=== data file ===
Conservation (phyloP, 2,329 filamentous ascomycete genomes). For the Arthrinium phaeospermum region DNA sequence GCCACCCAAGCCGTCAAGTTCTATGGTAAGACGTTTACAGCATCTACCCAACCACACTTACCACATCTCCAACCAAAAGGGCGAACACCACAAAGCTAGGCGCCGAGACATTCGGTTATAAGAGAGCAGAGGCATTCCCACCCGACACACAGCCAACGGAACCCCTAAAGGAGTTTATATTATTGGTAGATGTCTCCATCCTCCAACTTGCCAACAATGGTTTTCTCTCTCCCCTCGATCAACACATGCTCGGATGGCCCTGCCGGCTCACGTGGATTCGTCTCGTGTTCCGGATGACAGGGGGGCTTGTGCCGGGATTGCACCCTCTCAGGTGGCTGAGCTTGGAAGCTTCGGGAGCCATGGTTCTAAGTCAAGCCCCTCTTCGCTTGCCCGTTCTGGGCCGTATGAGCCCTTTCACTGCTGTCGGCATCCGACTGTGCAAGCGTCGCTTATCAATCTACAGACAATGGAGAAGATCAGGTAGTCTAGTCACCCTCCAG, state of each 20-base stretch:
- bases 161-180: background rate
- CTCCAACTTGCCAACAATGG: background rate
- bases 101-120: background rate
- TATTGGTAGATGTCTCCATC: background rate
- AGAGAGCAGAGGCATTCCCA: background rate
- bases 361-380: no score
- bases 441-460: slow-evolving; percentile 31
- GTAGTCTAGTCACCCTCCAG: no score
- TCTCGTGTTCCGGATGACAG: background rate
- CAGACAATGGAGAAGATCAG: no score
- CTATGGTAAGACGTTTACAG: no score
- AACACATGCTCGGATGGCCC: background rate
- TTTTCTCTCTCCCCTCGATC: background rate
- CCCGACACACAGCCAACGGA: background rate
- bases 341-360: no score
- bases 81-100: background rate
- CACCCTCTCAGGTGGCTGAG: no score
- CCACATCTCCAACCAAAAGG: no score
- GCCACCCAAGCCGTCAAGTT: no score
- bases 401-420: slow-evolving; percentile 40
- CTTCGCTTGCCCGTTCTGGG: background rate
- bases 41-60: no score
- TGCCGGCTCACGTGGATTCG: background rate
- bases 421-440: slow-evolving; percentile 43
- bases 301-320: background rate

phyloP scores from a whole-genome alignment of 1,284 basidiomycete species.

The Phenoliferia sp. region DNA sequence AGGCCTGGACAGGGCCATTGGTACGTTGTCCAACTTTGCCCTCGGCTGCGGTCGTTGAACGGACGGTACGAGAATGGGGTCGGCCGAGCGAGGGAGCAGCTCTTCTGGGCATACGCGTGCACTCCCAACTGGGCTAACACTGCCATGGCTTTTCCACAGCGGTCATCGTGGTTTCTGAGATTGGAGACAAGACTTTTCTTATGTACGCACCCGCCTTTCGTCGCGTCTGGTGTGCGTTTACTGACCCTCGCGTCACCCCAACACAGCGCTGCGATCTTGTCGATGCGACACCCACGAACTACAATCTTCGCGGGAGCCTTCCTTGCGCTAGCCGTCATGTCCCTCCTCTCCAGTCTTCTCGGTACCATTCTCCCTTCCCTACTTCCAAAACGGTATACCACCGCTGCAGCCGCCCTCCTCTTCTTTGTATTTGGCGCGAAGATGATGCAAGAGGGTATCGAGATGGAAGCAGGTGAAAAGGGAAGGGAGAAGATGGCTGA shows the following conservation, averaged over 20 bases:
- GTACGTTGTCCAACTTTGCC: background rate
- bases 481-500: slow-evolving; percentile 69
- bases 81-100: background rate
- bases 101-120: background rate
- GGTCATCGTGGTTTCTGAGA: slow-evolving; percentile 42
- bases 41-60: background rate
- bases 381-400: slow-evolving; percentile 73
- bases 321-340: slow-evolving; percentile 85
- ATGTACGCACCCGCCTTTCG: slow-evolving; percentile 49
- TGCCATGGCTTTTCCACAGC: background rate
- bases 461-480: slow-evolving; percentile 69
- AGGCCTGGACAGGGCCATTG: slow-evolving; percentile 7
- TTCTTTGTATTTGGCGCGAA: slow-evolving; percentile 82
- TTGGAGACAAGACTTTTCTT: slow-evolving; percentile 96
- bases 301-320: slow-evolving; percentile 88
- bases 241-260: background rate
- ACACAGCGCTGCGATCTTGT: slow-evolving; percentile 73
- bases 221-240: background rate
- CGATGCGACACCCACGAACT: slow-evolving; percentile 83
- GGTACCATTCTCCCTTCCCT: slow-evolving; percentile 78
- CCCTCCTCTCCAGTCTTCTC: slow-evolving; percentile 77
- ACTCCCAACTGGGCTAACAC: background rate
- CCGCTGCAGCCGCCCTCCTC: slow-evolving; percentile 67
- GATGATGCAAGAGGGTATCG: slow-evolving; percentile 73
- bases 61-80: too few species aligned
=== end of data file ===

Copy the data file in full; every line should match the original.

Conservation (phyloP, 2,329 filamentous ascomycete genomes). For the Arthrinium phaeospermum region DNA sequence GCCACCCAAGCCGTCAAGTTCTATGGTAAGACGTTTACAGCATCTACCCAACCACACTTACCACATCTCCAACCAAAAGGGCGAACACCACAAAGCTAGGCGCCGAGACATTCGGTTATAAGAGAGCAGAGGCATTCCCACCCGACACACAGCCAACGGAACCCCTAAAGGAGTTTATATTATTGGTAGATGTCTCCATCCTCCAACTTGCCAACAATGGTTTTCTCTCTCCCCTCGATCAACACATGCTCGGATGGCCCTGCCGGCTCACGTGGATTCGTCTCGTGTTCCGGATGACAGGGGGGCTTGTGCCGGGATTGCACCCTCTCAGGTGGCTGAGCTTGGAAGCTTCGGGAGCCATGGTTCTAAGTCAAGCCCCTCTTCGCTTGCCCGTTCTGGGCCGTATGAGCCCTTTCACTGCTGTCGGCATCCGACTGTGCAAGCGTCGCTTATCAATCTACAGACAATGGAGAAGATCAGGTAGTCTAGTCACCCTCCAG, state of each 20-base stretch:
- bases 161-180: background rate
- CTCCAACTTGCCAACAATGG: background rate
- bases 101-120: background rate
- TATTGGTAGATGTCTCCATC: background rate
- AGAGAGCAGAGGCATTCCCA: background rate
- bases 361-380: no score
- bases 441-460: slow-evolving; percentile 31
- GTAGTCTAGTCACCCTCCAG: no score
- TCTCGTGTTCCGGATGACAG: background rate
- CAGACAATGGAGAAGATCAG: no score
- CTATGGTAAGACGTTTACAG: no score
- AACACATGCTCGGATGGCCC: background rate
- TTTTCTCTCTCCCCTCGATC: background rate
- CCCGACACACAGCCAACGGA: background rate
- bases 341-360: no score
- bases 81-100: background rate
- CACCCTCTCAGGTGGCTGAG: no score
- CCACATCTCCAACCAAAAGG: no score
- GCCACCCAAGCCGTCAAGTT: no score
- bases 401-420: slow-evolving; percentile 40
- CTTCGCTTGCCCGTTCTGGG: background rate
- bases 41-60: no score
- TGCCGGCTCACGTGGATTCG: background rate
- bases 421-440: slow-evolving; percentile 43
- bases 301-320: background rate

phyloP scores from a whole-genome alignment of 1,284 basidiomycete species.

The Phenoliferia sp. region DNA sequence AGGCCTGGACAGGGCCATTGGTACGTTGTCCAACTTTGCCCTCGGCTGCGGTCGTTGAACGGACGGTACGAGAATGGGGTCGGCCGAGCGAGGGAGCAGCTCTTCTGGGCATACGCGTGCACTCCCAACTGGGCTAACACTGCCATGGCTTTTCCACAGCGGTCATCGTGGTTTCTGAGATTGGAGACAAGACTTTTCTTATGTACGCACCCGCCTTTCGTCGCGTCTGGTGTGCGTTTACTGACCCTCGCGTCACCCCAACACAGCGCTGCGATCTTGTCGATGCGACACCCACGAACTACAATCTTCGCGGGAGCCTTCCTTGCGCTAGCCGTCATGTCCCTCCTCTCCAGTCTTCTCGGTACCATTCTCCCTTCCCTACTTCCAAAACGGTATACCACCGCTGCAGCCGCCCTCCTCTTCTTTGTATTTGGCGCGAAGATGATGCAAGAGGGTATCGAGATGGAAGCAGGTGAAAAGGGAAGGGAGAAGATGGCTGA shows the following conservation, averaged over 20 bases:
- GTACGTTGTCCAACTTTGCC: background rate
- bases 481-500: slow-evolving; percentile 69
- bases 81-100: background rate
- bases 101-120: background rate
- GGTCATCGTGGTTTCTGAGA: slow-evolving; percentile 42
- bases 41-60: background rate
- bases 381-400: slow-evolving; percentile 73
- bases 321-340: slow-evolving; percentile 85
- ATGTACGCACCCGCCTTTCG: slow-evolving; percentile 49
- TGCCATGGCTTTTCCACAGC: background rate
- bases 461-480: slow-evolving; percentile 69
- AGGCCTGGACAGGGCCATTG: slow-evolving; percentile 7
- TTCTTTGTATTTGGCGCGAA: slow-evolving; percentile 82
- TTGGAGACAAGACTTTTCTT: slow-evolving; percentile 96
- bases 301-320: slow-evolving; percentile 88
- bases 241-260: background rate
- ACACAGCGCTGCGATCTTGT: slow-evolving; percentile 73
- bases 221-240: background rate
- CGATGCGACACCCACGAACT: slow-evolving; percentile 83
- GGTACCATTCTCCCTTCCCT: slow-evolving; percentile 78
- CCCTCCTCTCCAGTCTTCTC: slow-evolving; percentile 77
- ACTCCCAACTGGGCTAACAC: background rate
- CCGCTGCAGCCGCCCTCCTC: slow-evolving; percentile 67
- GATGATGCAAGAGGGTATCG: slow-evolving; percentile 73
- bases 61-80: too few species aligned